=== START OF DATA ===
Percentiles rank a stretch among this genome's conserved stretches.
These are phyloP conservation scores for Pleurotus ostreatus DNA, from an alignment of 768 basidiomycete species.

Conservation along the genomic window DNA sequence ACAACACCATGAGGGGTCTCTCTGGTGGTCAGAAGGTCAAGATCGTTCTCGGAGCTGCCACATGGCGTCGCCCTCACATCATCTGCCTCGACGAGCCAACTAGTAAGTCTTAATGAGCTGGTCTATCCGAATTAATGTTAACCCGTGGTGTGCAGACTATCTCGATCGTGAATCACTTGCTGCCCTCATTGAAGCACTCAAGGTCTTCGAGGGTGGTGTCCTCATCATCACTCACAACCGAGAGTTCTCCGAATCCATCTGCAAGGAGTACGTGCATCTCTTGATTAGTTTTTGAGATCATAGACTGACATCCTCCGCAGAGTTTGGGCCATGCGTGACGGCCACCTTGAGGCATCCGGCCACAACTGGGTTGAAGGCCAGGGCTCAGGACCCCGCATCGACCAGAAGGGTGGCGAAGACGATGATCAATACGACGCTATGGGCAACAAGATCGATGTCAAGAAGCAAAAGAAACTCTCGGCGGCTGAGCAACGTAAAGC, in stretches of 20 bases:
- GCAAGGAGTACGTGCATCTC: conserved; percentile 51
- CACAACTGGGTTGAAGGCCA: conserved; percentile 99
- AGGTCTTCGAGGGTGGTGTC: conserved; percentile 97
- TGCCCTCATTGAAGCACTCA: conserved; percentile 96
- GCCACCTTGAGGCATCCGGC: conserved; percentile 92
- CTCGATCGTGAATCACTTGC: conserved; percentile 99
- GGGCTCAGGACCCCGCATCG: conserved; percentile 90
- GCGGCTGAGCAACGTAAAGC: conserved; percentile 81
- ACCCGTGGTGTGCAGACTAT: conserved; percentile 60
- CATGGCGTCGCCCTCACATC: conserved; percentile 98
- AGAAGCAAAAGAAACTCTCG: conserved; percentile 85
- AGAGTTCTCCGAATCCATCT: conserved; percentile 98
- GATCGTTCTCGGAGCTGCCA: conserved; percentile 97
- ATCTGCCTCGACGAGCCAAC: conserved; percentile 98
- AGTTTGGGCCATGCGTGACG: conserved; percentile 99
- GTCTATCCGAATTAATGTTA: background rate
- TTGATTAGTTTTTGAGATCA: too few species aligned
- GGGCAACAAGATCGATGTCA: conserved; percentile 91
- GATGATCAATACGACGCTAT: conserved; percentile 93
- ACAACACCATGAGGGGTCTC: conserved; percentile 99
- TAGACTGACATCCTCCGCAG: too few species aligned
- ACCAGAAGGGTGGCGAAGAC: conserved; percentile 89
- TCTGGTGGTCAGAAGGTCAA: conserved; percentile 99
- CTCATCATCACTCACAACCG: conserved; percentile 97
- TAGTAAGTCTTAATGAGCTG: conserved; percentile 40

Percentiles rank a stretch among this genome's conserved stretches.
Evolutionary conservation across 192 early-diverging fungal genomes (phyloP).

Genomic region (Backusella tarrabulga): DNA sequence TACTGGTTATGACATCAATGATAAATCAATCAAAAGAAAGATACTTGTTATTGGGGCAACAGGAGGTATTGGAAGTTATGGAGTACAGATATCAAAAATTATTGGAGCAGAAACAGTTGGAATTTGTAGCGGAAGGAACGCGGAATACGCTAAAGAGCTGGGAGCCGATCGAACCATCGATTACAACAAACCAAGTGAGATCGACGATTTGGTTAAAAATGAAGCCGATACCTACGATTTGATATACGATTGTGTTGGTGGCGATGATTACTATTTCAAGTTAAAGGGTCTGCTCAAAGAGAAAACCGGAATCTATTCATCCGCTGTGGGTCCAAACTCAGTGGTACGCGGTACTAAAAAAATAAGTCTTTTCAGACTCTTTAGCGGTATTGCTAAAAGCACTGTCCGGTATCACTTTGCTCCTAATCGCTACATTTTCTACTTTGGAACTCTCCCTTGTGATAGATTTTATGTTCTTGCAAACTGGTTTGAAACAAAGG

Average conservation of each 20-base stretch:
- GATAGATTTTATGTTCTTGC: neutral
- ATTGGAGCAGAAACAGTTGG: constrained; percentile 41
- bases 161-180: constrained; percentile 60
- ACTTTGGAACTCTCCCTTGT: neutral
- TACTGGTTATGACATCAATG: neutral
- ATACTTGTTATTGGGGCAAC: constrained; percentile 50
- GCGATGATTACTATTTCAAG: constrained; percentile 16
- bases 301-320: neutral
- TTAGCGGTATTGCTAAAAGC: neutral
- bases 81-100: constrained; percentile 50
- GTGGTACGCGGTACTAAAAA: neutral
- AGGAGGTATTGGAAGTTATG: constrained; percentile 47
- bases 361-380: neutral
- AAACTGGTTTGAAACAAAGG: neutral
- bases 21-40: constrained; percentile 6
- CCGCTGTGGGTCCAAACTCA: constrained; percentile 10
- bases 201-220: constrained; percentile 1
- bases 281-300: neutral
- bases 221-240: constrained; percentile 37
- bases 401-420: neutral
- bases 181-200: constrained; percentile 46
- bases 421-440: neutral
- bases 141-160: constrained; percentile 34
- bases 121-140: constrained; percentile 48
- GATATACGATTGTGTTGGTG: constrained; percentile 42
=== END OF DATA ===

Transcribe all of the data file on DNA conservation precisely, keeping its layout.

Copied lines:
Percentiles rank a stretch among this genome's conserved stretches.
These are phyloP conservation scores for Pleurotus ostreatus DNA, from an alignment of 768 basidiomycete species.

Conservation along the genomic window DNA sequence ACAACACCATGAGGGGTCTCTCTGGTGGTCAGAAGGTCAAGATCGTTCTCGGAGCTGCCACATGGCGTCGCCCTCACATCATCTGCCTCGACGAGCCAACTAGTAAGTCTTAATGAGCTGGTCTATCCGAATTAATGTTAACCCGTGGTGTGCAGACTATCTCGATCGTGAATCACTTGCTGCCCTCATTGAAGCACTCAAGGTCTTCGAGGGTGGTGTCCTCATCATCACTCACAACCGAGAGTTCTCCGAATCCATCTGCAAGGAGTACGTGCATCTCTTGATTAGTTTTTGAGATCATAGACTGACATCCTCCGCAGAGTTTGGGCCATGCGTGACGGCCACCTTGAGGCATCCGGCCACAACTGGGTTGAAGGCCAGGGCTCAGGACCCCGCATCGACCAGAAGGGTGGCGAAGACGATGATCAATACGACGCTATGGGCAACAAGATCGATGTCAAGAAGCAAAAGAAACTCTCGGCGGCTGAGCAACGTAAAGC, in stretches of 20 bases:
- GCAAGGAGTACGTGCATCTC: conserved; percentile 51
- CACAACTGGGTTGAAGGCCA: conserved; percentile 99
- AGGTCTTCGAGGGTGGTGTC: conserved; percentile 97
- TGCCCTCATTGAAGCACTCA: conserved; percentile 96
- GCCACCTTGAGGCATCCGGC: conserved; percentile 92
- CTCGATCGTGAATCACTTGC: conserved; percentile 99
- GGGCTCAGGACCCCGCATCG: conserved; percentile 90
- GCGGCTGAGCAACGTAAAGC: conserved; percentile 81
- ACCCGTGGTGTGCAGACTAT: conserved; percentile 60
- CATGGCGTCGCCCTCACATC: conserved; percentile 98
- AGAAGCAAAAGAAACTCTCG: conserved; percentile 85
- AGAGTTCTCCGAATCCATCT: conserved; percentile 98
- GATCGTTCTCGGAGCTGCCA: conserved; percentile 97
- ATCTGCCTCGACGAGCCAAC: conserved; percentile 98
- AGTTTGGGCCATGCGTGACG: conserved; percentile 99
- GTCTATCCGAATTAATGTTA: background rate
- TTGATTAGTTTTTGAGATCA: too few species aligned
- GGGCAACAAGATCGATGTCA: conserved; percentile 91
- GATGATCAATACGACGCTAT: conserved; percentile 93
- ACAACACCATGAGGGGTCTC: conserved; percentile 99
- TAGACTGACATCCTCCGCAG: too few species aligned
- ACCAGAAGGGTGGCGAAGAC: conserved; percentile 89
- TCTGGTGGTCAGAAGGTCAA: conserved; percentile 99
- CTCATCATCACTCACAACCG: conserved; percentile 97
- TAGTAAGTCTTAATGAGCTG: conserved; percentile 40

Percentiles rank a stretch among this genome's conserved stretches.
Evolutionary conservation across 192 early-diverging fungal genomes (phyloP).

Genomic region (Backusella tarrabulga): DNA sequence TACTGGTTATGACATCAATGATAAATCAATCAAAAGAAAGATACTTGTTATTGGGGCAACAGGAGGTATTGGAAGTTATGGAGTACAGATATCAAAAATTATTGGAGCAGAAACAGTTGGAATTTGTAGCGGAAGGAACGCGGAATACGCTAAAGAGCTGGGAGCCGATCGAACCATCGATTACAACAAACCAAGTGAGATCGACGATTTGGTTAAAAATGAAGCCGATACCTACGATTTGATATACGATTGTGTTGGTGGCGATGATTACTATTTCAAGTTAAAGGGTCTGCTCAAAGAGAAAACCGGAATCTATTCATCCGCTGTGGGTCCAAACTCAGTGGTACGCGGTACTAAAAAAATAAGTCTTTTCAGACTCTTTAGCGGTATTGCTAAAAGCACTGTCCGGTATCACTTTGCTCCTAATCGCTACATTTTCTACTTTGGAACTCTCCCTTGTGATAGATTTTATGTTCTTGCAAACTGGTTTGAAACAAAGG

Average conservation of each 20-base stretch:
- GATAGATTTTATGTTCTTGC: neutral
- ATTGGAGCAGAAACAGTTGG: constrained; percentile 41
- bases 161-180: constrained; percentile 60
- ACTTTGGAACTCTCCCTTGT: neutral
- TACTGGTTATGACATCAATG: neutral
- ATACTTGTTATTGGGGCAAC: constrained; percentile 50
- GCGATGATTACTATTTCAAG: constrained; percentile 16
- bases 301-320: neutral
- TTAGCGGTATTGCTAAAAGC: neutral
- bases 81-100: constrained; percentile 50
- GTGGTACGCGGTACTAAAAA: neutral
- AGGAGGTATTGGAAGTTATG: constrained; percentile 47
- bases 361-380: neutral
- AAACTGGTTTGAAACAAAGG: neutral
- bases 21-40: constrained; percentile 6
- CCGCTGTGGGTCCAAACTCA: constrained; percentile 10
- bases 201-220: constrained; percentile 1
- bases 281-300: neutral
- bases 221-240: constrained; percentile 37
- bases 401-420: neutral
- bases 181-200: constrained; percentile 46
- bases 421-440: neutral
- bases 141-160: constrained; percentile 34
- bases 121-140: constrained; percentile 48
- GATATACGATTGTGTTGGTG: constrained; percentile 42